The fall season doesn’t arrive uniformly across the South. Some portions get it a bit earlier, and some a bit later. Regardless of when it arrives, however, it’s a welcome change from the scorching days of late summer. That applies to both anglers and bass, as cooling temperatures prompt increased activity from both.
For anglers, fall means days on the water are more pleasant. For bass, it’s a signal to start feeding up to lay in fat reserves for the coming winter. Mother Nature provides for the bass in the way of shad. The young-of-the-year shad have grown, are compacted into schools, and moving towards the cooling shallows. The bass aren’t far behind, and are ready to eat any shad they can find.
The quickest way for anglers to enjoy the fall weather, and catch some fish, is to find where bass and shad are meeting. That can vary, depending upon the type of water body one is fishing, and there are a number of different types. Here are the key fundamentals for each.
These deep highland lakes feature abrupt depth changes, have virtually no aquatic vegetation, and offer little more than rock and scattered wood for bass cover. With the exception of the spring spawning season, most anglers think you need to fish deep to catch bass.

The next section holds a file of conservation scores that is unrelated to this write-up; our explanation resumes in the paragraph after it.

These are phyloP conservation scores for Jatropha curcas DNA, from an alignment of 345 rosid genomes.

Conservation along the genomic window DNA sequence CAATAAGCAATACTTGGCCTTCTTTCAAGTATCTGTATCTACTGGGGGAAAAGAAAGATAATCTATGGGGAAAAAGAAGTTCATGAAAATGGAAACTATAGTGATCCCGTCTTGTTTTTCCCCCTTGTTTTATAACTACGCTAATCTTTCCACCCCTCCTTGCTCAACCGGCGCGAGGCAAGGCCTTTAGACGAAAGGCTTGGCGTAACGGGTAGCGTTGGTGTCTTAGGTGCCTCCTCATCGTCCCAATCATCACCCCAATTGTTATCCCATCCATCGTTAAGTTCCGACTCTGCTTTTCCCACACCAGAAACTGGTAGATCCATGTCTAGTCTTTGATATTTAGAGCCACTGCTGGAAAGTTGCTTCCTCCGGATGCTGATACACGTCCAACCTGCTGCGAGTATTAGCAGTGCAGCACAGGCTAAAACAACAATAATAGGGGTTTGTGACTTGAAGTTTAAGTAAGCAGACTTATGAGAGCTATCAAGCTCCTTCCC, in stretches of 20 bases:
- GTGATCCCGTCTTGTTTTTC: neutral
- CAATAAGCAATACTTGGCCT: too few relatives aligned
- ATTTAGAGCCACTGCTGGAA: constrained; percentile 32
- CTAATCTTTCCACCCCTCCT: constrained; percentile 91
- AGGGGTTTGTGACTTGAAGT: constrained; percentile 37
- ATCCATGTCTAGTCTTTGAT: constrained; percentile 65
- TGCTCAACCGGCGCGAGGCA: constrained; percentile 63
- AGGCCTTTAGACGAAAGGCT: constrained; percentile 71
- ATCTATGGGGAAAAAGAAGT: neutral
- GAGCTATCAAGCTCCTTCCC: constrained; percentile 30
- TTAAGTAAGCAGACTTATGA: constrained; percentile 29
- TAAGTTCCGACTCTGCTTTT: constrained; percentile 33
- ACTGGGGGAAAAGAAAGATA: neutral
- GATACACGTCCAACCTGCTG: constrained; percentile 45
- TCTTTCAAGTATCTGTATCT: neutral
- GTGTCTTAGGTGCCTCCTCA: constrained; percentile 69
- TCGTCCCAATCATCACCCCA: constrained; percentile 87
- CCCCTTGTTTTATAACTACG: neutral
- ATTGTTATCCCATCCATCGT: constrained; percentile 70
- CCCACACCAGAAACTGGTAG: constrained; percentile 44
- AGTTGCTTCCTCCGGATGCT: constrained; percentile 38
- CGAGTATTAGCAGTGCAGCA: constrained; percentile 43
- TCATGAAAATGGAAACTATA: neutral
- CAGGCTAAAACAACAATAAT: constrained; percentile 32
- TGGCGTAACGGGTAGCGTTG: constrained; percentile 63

This month, reverse that philosophy. Fish shallow. In fact, many of the areas that were productive during the spawn will produce now.
Shad schools leave the deeper main lake waters and move into shallow creek arms and bays for a brief period during the fall. The bass follow. Savvy anglers refer to this as the “fall fling” and while it may only last for a month or so, it can provide some of the hottest action of the year.
The first place you find bass and shad meeting are the main-lake points leading to the creek arms and bays. These are convenient ambush spots for the bass, and even if there are no shad visible, the bass will be waiting. If the shad are there, be alert for surface schooling activity. If not, deep diving crankbaits, jigs, or Carolina-rigged plastic worms and lizards will find them.
As fall progresses, shad move shallower. Look for those spots where bass can ambush shad.
Submerged tapering points, fallen timber — especially on outside bends of channels — or boulder piles are all areas bass can wait, and then feed on any shad passing by.
If an early fall cold snap slows the action, look for bass to drop back to the main-lake points, or hold on sheer bluff walls and pea gravel banks within the creek arms.
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